A Good Girl Is Hard to Find 1958
"Dante" 1961; also produced as "The Eighth Ditch" 1964
"The Baptism" 1964
"The Slave" 1964
"The Toilet" 1964
"Experimental Death Unit #1" 1965
A Black Mass 1966
"The Death of Malcolm X" 1966
"Arm Yourself or Harm Yourself: A One-Act Play: A
Message of Self-Defense to Black Men" 1967
"Great Goodness of Life (A Coon Show)" 1967
"Madheart: A Morality Play" 1967
"Slave Ship: A Historical Pageant" 1967
"Home on the Range" 1968
Four Black Revolutionary Plays: All Praises to the Black man 1969
"Resurrection in Life" 1969
Junkies Are Full of Shhh… 1970
Columbia The Gem of The Ocean 1973
A Recent Killing 1973
The New Ark's A-Moverin 1974
The Sidnee Poet Heroical or If in Danger of Suit, The Kid Poet Heroical 1975
The Motion of History 1977
The Motion of History and...
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The Revolutionary Theatre (1965)
SOURCE: "The Revolutionary Theatre," in Home: Social Essays, William Morrow & Co., Inc., 1966, pp. 210-15.
[In the following essay, a reprint of the original which appeared in Liberator in 1965, Baraka outlines the goals and responsibilities of Black Revolutionary Theatre.]
The Revolutionary Theatre should force change; it should be change. (All their faces turned into the lights and you work on them black nigger magic, and cleanse them at having seen the ugliness. And if the beautiful see themselves, they will love themselves.) We are preaching virtue again, but by that to mean NOW, toward what seems the most constructive use of the world.
The Revolutionary Theatre must EXPOSE! Show up the insides of these humans, look into black skulls. White men will cower before this theatre because it hates them. Because they themselves have been trained to hate. The Revolutionary Theatre must hate them for hating. For presuming with their technology to deny the supremacy of the Spirit. They will all die because of this.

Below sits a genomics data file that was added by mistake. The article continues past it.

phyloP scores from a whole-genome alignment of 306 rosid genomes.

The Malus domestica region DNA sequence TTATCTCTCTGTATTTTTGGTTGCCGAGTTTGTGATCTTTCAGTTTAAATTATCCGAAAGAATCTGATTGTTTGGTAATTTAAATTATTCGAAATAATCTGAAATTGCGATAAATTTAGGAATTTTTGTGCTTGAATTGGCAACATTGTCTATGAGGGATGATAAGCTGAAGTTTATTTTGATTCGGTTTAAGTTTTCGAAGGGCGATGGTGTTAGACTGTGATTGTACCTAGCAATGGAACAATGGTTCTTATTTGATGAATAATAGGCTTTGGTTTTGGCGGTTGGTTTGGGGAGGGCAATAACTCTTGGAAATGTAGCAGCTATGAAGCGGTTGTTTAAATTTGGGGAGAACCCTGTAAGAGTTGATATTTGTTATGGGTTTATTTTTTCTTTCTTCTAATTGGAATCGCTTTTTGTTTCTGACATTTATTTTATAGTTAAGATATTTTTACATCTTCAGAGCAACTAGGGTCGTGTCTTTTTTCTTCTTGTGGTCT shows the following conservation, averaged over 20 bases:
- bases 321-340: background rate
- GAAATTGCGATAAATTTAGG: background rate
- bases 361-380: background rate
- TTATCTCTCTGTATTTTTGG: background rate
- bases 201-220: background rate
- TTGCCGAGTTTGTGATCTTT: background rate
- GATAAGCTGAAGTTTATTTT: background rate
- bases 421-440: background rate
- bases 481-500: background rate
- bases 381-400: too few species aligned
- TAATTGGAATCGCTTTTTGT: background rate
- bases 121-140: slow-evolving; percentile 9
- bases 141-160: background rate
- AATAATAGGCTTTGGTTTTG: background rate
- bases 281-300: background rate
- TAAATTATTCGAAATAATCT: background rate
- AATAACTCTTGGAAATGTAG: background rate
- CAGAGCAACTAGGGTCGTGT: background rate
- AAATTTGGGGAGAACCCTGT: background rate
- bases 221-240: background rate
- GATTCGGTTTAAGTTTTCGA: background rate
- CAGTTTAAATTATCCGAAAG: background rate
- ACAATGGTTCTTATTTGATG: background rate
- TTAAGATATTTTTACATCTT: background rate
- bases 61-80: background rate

The Revolutionary Theatre must teach them their deaths. It must crack their faces open to the mad cries of the poor. It must teach them about silence and the truths lodged there. It must kill any God anyone names except Common Sense. The Revolutionary Theatre should flush the fags and murders out...
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Overviews And General Studies
Lloyd W. Brown (essay date 1980)
SOURCE: "Drama," in Amiri Baraka, Twayne Publishers, 1980, pp. 135-65.
[In the following excerpt, Brown demonstrates Baraka's poignant use of dramatic form and his careful integration of plot, character, and setting. Brown also comments on Baraka 's manipulation of such traditional forms as the morality play to criticize conventional social structures, values, and beliefs.]
The Early Plays
"The Baptism," first produced in 1964, is a useful introduction to Baraka's drama because it includes features that dominate the earlier plays and others mat foreshadow subsequent developments in Baraka's dramatic art. Set in a church, the play is actually a modern morality drama about a young boy who is accused by an old woman of masturbating while pretending to pray. As the action unfolds it centers on a growing contest for the soul—and body—of the boy. The contest pits the old woman and the minister of the church against a homosexual who is contemptuous of his opponents' hypocrisy toward sex and who expresses a frank need for love and for an honest sexuality. The minister and the old woman are revolting not simply because they are puritanical but because their puritanism is a thin disguise for sexual desires (for the boy in this case) that they are unable to express frankly. As the contest becomes violent they strike the...